Kidney Damage and NSAIDS


ORLANDO, Fla. (Ivanhoe Newswire) — Aspirin and ibuprofen are NSAIDs, or non-steroidal anti-inflammatory drugs, used to reduce or relieve pain. But they can come with some pretty serious side effects if not used as directed.

Advil, aleve, aspirin – all over-the-counter drugs considered safe to use, but they do come with some serious side effects if used long term. These NSAIDs can increase your risk for heart attack and stroke. Even if you are not at risk for these conditions, they can increase your blood pressure and cause kidney damage like they did for avid runner Barry Davis. His nine pills a day for three decades left him with only about 25 percent of his kidney function.

Davis says, “I never had any prohibition. No one said don’t do that.”

Charles Srour, DC Chiropractor at Pro Health Care explains, “These kinds of anti-inflammatories are meant to be taken on a short term to help with an acute pain or inflammation.”

But long-term use of NSAIDs can decrease blood flow and oxygen to the kidneys. They can also cause sodium and fluid retention. Srour says there are safer alternatives like turmeric, fish oil, and infladox for treating persistent pain.

“In some cases, the effect that they get is even stronger than what they would get with pharmaceuticals.” Explains Srour.

And that prevents the hidden damage caused by prolonged use of NSAIDs

Experts warn that if you’re already taking diuretics, or ace inhibitors, taking NSAIDs can put you at a greater risk for kidney damage.

Contributors to this news report include: Milvionne Chery, Producer; Roque Correa, Editor and Videographer.



REPORT #3125

BACKGROUND: Kidney disease affects the body’s ability to clean its blood, filter extra water out of the blood, and help control blood pressure. It can also affect red blood cell production and vitamin D metabolism needed for bone health. When kidneys are damaged, waste products and fluid buildup in the body which can cause swelling in the ankles, nausea, weakness, poor sleep, and shortness of breath. Without treatment, the damage can get worse, and the kidneys may eventually stop working, which can be life-threatening. If the kidneys suddenly stop working, doctors call it acute kidney injury or acute renal failure. The main causes of this is not enough blood flow to the kidneys; direct damage to the kidneys; and urine backed up in the kidneys.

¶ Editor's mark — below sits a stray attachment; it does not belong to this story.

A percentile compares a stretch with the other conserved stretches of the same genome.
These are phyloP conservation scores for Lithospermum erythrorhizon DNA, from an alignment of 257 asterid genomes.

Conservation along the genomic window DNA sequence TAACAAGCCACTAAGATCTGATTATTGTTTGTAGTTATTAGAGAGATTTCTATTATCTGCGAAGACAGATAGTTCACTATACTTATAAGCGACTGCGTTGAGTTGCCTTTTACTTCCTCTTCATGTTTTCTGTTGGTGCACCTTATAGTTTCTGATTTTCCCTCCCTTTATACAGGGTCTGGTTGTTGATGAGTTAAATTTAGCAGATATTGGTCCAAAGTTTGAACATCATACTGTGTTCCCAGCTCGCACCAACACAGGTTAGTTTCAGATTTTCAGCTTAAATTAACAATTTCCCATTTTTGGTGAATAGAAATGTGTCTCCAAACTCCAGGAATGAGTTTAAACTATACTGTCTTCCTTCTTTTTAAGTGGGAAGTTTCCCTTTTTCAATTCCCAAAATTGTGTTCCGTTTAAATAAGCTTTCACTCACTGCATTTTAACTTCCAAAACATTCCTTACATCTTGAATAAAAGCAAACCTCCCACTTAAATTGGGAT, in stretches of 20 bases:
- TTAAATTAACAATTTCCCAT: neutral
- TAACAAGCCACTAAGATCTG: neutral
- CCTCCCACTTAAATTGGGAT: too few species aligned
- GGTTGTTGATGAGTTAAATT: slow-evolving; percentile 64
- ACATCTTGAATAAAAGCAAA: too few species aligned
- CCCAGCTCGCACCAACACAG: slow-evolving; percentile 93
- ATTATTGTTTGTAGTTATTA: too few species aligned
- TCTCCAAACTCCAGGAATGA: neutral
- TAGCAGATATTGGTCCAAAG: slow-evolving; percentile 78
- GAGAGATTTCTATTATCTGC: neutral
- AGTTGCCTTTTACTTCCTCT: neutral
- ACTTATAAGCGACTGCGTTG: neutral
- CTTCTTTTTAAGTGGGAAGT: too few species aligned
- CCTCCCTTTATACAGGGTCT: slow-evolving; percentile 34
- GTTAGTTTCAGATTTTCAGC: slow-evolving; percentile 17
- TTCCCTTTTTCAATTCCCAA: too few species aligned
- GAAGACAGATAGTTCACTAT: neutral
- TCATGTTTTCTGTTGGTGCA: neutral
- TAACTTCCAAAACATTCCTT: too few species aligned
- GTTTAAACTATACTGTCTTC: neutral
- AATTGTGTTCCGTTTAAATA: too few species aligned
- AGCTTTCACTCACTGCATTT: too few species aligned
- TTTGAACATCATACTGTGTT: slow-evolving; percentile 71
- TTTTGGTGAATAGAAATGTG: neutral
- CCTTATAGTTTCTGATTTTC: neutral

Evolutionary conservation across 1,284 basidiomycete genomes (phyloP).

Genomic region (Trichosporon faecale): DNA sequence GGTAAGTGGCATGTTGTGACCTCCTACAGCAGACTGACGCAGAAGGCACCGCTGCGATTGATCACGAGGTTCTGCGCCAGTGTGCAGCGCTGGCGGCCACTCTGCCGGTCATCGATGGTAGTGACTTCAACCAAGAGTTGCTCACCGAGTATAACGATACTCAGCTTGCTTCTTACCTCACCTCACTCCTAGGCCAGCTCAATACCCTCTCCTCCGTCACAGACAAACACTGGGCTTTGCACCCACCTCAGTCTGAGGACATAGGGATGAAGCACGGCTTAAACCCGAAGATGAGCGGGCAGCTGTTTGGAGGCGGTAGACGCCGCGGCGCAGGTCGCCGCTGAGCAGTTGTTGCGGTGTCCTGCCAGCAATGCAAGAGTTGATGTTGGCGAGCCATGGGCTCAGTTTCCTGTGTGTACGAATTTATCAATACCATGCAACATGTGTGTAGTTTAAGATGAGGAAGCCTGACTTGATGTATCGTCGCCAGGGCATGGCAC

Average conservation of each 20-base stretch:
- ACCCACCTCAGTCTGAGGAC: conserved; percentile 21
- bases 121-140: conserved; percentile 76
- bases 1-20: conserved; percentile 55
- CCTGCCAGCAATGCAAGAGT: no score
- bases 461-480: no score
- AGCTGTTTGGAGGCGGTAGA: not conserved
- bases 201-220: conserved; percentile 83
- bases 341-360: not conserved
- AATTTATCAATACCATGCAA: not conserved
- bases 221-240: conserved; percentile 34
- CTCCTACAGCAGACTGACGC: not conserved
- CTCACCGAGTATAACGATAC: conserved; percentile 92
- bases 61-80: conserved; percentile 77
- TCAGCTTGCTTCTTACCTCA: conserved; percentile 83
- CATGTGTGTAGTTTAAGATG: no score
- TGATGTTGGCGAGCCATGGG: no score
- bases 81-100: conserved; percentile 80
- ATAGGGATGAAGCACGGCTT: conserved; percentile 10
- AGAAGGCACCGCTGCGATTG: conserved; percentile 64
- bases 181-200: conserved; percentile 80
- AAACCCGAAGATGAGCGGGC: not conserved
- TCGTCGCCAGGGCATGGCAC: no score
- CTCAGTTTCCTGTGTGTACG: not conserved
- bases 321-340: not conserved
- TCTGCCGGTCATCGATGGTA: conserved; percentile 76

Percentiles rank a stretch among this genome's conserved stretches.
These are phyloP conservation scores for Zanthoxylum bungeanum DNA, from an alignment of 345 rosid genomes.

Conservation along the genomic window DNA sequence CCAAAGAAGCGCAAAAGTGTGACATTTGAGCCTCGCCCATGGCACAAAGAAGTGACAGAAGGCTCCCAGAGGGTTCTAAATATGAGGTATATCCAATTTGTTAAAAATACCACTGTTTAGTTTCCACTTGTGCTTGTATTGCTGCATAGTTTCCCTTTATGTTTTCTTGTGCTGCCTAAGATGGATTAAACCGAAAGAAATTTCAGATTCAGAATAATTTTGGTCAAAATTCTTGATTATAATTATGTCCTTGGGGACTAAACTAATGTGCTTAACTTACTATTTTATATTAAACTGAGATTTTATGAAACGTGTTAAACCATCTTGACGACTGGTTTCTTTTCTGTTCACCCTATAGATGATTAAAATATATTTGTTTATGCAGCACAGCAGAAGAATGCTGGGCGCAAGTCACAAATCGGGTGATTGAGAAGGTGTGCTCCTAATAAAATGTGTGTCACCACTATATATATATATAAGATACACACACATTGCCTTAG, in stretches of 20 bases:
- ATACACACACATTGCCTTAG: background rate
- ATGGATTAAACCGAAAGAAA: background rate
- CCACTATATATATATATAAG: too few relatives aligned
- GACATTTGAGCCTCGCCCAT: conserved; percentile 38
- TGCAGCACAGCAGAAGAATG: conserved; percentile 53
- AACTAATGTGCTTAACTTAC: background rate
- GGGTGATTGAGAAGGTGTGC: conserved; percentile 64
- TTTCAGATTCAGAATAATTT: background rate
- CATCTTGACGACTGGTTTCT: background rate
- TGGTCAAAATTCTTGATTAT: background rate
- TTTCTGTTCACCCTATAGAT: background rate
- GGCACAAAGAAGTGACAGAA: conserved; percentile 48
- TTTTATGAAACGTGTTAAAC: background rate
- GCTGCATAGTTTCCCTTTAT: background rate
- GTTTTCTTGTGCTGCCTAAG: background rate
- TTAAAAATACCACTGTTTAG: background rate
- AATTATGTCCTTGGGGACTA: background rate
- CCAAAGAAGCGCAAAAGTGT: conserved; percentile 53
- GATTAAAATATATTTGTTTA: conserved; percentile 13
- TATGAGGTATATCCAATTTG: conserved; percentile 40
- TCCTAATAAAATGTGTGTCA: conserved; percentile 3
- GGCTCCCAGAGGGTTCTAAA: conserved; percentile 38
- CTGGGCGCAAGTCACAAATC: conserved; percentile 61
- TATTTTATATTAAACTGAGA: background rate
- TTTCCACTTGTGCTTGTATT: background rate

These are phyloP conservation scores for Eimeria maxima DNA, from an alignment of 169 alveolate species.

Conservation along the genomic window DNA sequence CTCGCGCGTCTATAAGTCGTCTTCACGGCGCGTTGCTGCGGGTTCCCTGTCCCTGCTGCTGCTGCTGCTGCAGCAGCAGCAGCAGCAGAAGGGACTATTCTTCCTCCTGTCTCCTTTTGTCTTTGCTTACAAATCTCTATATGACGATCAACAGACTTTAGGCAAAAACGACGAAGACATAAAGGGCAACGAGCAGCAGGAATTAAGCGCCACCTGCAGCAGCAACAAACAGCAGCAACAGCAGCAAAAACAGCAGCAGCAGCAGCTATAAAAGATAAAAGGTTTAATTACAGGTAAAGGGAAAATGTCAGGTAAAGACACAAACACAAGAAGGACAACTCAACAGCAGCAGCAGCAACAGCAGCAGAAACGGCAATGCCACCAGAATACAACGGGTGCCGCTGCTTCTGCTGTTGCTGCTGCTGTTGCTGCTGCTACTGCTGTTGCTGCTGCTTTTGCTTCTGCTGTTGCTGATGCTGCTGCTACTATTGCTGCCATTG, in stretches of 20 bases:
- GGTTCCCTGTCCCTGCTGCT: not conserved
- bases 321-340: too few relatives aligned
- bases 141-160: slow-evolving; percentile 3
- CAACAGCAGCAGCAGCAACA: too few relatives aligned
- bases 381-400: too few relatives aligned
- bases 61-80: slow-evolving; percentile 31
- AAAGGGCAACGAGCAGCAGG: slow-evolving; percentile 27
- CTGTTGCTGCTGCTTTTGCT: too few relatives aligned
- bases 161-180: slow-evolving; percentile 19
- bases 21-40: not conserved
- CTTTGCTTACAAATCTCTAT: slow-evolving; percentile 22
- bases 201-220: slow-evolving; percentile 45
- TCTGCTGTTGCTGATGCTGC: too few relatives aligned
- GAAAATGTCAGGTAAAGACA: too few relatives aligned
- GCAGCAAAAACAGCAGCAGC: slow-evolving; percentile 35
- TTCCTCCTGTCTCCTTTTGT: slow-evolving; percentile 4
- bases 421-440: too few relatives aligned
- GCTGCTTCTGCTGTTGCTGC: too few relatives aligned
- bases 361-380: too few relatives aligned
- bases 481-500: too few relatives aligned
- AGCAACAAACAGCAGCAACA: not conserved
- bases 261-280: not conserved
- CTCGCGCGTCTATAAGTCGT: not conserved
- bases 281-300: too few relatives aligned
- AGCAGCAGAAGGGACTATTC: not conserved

TOO MUCH ANTI-INFLAMMATORTY MEDICINE: It is estimated that about 15 percent of the U.S. population takes an NSAID regularly. Some of the most common NSAIDs include ibuprofen (Motrin), naproxen (Aleve) and celecoxib (Celebrex). They work quite well as pain relievers and help in reducing fever and inflammation. They are relatively inexpensive and available over the counter or, in higher doses, by prescription. There are also downsides to NSAIDs. Someone may experience digestive problems including stomach upset, heartburn, and ulcers. Kidney injury, easy bruising or bleeding, and mild allergic reactions (such as rash) are common as well. Less common side effects, including severe allergic reactions and liver injury, can be serious. NSAIDs can also raise the risk of heart problems. NSAIDs can be extremely helpful medications when used properly, however the risk of serious side effects goes up when taken in higher than recommended doses.


GAME-CHANGING TREATMENT FOR KIDNEY DISEASE: Around 15 percent of adults in the U.S. have chronic kidney disease. Naim Issa, M.D., a Mayo Clinic transplant nephrologist, says there is a class of medications to help people with chronic kidney disease. “Early detection of chronic kidney disease may help us actually treat and prevent patients ahead of time before the need for dialysis or kidney transplantation,” says Dr. Issa. A new class of drugs, SGLT2 inhibitors, is being called a game changer. The drugs were originally designed to treat diabetes. Medicines in the SGLT2 inhibitor class include canagliflozin, dapagliflozin and empagliflozin. The medications are used whether the patient is diabetic or not. “They are actually game-changer medications that help us prevent the progression of chronic kidney disease,” says Dr. Issa. Some lifestyle changes can help such as following a low-sodium, moderate-protein diet, avoid smoking, and getting plenty of exercise.


* For More Information, Contact:                         Jim Capalbo

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